Our History

the impact of the railroad

In the early 1830’s settlement began along the Mississippi River.  Clearing the timber and flood control were equally important but neither was successful until the arrival of the railroads.  The railroads meant steam equipment and more reliable transportation for shipping timber to market.  The railroads cleared the interior of the Delta and built better levees to contain the Mississippi River. 

Like many towns along Highway 61, the railroad gave Cleveland its start and was the essential component to its growth.  In 1900, the State Legislature allowed the county to be divided into two judicial districts, naming Cleveland as the county seat of the second judicial district.  Twenty years later, as the State Legislature sought an appropriate location for a teacher’s college in the Delta, it was in great part due to the railroad that Delta State was established in Cleveland.  Thirty years later, the railroad played a part in helping Cleveland attract Baxter Laboratories, Delta Steam Electric Station, and other industries—all contributing to the growth and prosperity of the town.  It was the trains that transported people, goods, and the mail.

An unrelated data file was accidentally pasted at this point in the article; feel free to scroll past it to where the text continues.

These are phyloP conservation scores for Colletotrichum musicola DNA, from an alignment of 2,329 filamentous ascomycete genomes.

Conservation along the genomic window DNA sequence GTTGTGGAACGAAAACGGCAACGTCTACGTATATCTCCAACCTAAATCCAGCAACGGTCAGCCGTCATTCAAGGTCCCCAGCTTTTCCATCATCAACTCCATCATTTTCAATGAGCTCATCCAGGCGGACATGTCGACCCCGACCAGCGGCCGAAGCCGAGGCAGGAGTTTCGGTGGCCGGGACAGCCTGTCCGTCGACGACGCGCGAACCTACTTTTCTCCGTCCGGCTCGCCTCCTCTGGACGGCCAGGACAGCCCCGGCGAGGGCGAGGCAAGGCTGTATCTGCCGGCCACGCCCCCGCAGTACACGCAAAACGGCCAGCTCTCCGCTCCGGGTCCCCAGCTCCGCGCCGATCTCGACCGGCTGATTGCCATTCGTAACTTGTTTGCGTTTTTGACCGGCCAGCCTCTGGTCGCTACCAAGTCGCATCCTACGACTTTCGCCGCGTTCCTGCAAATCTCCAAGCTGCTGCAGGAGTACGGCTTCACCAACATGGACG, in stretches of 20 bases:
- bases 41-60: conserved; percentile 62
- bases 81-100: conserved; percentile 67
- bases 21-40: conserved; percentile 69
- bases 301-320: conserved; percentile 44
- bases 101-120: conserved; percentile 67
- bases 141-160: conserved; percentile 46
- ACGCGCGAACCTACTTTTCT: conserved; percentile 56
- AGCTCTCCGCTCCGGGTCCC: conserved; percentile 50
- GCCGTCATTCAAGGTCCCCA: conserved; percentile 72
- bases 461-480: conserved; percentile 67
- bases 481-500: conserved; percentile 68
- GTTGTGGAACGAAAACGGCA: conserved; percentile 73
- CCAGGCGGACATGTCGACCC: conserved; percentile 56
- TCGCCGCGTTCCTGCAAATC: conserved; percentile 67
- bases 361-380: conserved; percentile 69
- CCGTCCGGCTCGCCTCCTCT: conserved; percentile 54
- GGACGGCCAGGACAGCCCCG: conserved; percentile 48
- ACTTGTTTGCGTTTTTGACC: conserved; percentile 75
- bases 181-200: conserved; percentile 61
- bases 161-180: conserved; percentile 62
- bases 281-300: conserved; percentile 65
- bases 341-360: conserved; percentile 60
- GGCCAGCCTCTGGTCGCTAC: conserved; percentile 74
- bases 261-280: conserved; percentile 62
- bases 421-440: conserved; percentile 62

The railroad was the lifeblood of the community and Cleveland was no exception. The original LNO & T was quickly purchased by the Illinois Central but for many years it was operated here as the Yazoo & Mississippi Valley Railroad.

The Railroad & The Blues

The Blues that is so associated with the Mississippi Delta was immeasurably impacted by the railroad.  The music traveled the rails and the trains themselves helped shape the music.  Around 1900 sections of the railroad were connected, forming the Dockery to Rosedale line nicknamed the Peavine.  Charley Patton immortalized that railroad in “Peavine Blues” and Robert Johnson wrote about “going down to Rosedale with my rider by my side…”.  They carried their musical skills with them, entertaining, sharing, and influencing other musicians.  It was in a depot that W. C. Handy first heard the Blues—but it was a song about the railroad (“…going where the Southern crosses the Dog…”) and it was while entertaining in Cleveland that he understood the significance of the music, riding the train back to Memphis, he carried the Blues with him.  The train could take your baby away or bring your baby back home…